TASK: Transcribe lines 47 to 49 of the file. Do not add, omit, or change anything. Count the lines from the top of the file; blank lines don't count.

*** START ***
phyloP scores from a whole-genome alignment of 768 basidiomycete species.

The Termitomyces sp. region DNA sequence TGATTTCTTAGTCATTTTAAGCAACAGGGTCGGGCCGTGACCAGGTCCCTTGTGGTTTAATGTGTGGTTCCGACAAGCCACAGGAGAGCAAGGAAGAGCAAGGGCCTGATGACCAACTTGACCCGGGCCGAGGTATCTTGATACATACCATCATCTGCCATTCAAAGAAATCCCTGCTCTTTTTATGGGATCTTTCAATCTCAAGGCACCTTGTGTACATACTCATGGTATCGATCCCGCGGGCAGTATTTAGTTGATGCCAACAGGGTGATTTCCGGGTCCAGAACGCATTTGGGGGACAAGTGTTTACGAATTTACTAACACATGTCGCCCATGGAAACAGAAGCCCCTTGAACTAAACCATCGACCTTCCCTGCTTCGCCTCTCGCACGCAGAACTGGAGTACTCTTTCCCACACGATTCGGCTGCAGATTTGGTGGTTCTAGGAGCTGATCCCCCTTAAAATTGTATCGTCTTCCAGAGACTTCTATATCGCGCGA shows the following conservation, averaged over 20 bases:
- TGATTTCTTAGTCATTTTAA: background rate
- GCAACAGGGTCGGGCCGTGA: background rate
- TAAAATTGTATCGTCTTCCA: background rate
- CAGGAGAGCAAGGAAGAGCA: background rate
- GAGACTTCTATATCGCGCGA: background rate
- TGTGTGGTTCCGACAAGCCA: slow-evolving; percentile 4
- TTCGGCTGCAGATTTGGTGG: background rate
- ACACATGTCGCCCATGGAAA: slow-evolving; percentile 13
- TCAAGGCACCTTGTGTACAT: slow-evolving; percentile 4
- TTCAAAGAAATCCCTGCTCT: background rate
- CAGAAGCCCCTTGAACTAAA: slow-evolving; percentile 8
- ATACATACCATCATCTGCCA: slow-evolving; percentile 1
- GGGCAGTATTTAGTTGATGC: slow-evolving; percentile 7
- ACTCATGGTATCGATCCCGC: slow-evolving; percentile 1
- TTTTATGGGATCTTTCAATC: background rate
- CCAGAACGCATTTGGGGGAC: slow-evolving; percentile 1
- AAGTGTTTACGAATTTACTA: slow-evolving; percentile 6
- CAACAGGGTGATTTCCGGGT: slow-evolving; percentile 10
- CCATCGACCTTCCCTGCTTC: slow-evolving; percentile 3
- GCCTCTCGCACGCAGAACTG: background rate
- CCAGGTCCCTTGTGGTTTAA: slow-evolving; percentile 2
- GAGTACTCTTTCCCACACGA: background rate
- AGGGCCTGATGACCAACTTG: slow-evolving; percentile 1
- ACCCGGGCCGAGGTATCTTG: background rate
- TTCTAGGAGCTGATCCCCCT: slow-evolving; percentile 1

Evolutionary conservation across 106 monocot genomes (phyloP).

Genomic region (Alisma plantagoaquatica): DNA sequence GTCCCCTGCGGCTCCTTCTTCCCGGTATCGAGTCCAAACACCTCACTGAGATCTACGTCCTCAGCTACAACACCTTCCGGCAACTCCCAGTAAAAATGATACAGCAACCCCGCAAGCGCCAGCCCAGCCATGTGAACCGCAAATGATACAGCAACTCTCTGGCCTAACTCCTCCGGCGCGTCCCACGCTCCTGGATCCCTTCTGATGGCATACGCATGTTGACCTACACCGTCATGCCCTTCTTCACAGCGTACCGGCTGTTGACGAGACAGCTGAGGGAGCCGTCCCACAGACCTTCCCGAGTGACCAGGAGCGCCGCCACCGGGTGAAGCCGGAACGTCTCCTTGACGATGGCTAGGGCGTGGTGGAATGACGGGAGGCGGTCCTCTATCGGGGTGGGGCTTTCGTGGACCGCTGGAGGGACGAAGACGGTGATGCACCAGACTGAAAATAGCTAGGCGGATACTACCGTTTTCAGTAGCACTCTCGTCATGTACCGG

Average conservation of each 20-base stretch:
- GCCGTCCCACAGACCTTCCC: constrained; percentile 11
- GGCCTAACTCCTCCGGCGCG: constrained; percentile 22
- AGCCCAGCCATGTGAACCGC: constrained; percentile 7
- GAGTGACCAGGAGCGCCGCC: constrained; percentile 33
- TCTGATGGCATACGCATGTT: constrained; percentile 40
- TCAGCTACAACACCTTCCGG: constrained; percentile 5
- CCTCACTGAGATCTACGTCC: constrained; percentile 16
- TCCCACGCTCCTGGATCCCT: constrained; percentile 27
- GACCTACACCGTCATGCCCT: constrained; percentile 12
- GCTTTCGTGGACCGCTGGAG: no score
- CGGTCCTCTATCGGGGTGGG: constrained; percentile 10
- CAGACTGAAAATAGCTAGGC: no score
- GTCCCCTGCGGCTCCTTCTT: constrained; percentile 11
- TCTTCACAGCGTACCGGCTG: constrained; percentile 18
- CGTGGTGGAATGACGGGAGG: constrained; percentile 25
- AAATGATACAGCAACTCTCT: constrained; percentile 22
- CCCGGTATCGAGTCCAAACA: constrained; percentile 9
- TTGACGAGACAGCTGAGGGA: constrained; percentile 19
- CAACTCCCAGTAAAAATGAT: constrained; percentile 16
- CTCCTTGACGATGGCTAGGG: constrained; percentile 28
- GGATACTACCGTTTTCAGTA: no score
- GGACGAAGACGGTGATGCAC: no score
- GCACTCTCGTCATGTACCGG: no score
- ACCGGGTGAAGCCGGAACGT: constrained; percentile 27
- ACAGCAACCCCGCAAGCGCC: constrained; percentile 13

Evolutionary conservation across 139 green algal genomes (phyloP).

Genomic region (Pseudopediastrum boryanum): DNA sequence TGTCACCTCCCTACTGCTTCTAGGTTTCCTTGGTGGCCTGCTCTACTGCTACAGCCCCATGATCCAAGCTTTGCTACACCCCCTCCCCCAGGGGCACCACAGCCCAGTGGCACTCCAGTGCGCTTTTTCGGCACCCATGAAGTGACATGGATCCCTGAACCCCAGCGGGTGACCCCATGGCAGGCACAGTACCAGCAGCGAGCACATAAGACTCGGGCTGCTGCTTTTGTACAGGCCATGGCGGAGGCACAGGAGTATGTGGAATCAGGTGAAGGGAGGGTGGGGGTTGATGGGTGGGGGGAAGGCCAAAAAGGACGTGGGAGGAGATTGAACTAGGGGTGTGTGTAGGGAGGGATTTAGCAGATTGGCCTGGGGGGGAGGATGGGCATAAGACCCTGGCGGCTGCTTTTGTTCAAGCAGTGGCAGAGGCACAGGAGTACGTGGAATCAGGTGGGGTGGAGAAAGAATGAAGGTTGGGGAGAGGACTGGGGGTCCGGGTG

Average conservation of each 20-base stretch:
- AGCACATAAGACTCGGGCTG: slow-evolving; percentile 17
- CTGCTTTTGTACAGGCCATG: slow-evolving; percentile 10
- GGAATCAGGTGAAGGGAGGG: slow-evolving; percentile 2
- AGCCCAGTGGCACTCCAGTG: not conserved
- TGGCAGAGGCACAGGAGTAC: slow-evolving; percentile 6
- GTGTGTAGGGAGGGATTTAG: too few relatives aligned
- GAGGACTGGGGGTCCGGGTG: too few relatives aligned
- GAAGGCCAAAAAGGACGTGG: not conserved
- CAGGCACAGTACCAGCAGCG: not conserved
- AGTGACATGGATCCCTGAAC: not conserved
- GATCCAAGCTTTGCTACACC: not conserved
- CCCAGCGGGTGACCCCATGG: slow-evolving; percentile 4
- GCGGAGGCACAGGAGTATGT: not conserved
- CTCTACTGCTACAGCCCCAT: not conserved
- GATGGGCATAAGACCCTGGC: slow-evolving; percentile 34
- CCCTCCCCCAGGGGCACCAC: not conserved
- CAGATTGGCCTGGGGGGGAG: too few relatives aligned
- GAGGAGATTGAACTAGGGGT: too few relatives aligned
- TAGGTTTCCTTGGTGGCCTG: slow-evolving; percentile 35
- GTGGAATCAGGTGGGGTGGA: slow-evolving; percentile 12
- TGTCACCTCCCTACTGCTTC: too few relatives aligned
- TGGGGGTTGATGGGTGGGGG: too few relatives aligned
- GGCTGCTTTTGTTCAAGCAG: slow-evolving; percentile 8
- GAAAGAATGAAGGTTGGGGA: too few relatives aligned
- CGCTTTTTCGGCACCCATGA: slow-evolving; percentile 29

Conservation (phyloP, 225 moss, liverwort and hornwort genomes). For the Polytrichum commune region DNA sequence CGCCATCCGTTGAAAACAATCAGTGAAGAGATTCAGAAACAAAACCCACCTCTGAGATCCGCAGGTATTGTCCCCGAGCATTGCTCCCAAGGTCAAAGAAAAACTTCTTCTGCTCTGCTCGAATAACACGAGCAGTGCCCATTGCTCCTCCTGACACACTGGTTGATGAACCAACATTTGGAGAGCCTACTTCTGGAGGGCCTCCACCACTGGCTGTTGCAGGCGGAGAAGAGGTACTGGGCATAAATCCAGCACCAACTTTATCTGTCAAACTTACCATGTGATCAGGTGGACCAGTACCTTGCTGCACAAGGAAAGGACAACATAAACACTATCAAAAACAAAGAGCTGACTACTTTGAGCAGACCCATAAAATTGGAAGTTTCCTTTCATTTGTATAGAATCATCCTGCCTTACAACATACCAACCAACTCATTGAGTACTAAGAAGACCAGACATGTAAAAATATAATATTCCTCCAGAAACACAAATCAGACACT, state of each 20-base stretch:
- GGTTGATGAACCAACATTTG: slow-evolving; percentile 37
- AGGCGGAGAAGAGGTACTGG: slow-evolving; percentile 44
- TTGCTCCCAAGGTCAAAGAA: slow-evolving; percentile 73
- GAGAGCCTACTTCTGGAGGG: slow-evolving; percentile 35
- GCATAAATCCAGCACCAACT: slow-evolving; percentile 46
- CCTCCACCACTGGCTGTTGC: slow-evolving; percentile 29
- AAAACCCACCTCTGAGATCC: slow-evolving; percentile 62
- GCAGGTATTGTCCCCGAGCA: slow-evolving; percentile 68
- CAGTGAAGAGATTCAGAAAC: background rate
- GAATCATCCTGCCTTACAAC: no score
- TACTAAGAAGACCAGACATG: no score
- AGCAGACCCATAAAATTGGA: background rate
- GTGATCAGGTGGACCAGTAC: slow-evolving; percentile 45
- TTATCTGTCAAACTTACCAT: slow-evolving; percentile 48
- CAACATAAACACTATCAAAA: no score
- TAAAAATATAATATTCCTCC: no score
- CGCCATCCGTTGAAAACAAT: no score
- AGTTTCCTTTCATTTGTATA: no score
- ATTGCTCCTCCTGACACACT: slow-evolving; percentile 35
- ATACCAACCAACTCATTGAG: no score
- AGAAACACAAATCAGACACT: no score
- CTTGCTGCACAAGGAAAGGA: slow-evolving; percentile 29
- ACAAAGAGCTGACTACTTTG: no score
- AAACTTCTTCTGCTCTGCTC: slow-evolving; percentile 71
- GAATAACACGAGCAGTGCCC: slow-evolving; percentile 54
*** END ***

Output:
- CCCGGTATCGAGTCCAAACA: constrained; percentile 9
- TTGACGAGACAGCTGAGGGA: constrained; percentile 19
- CAACTCCCAGTAAAAATGAT: constrained; percentile 16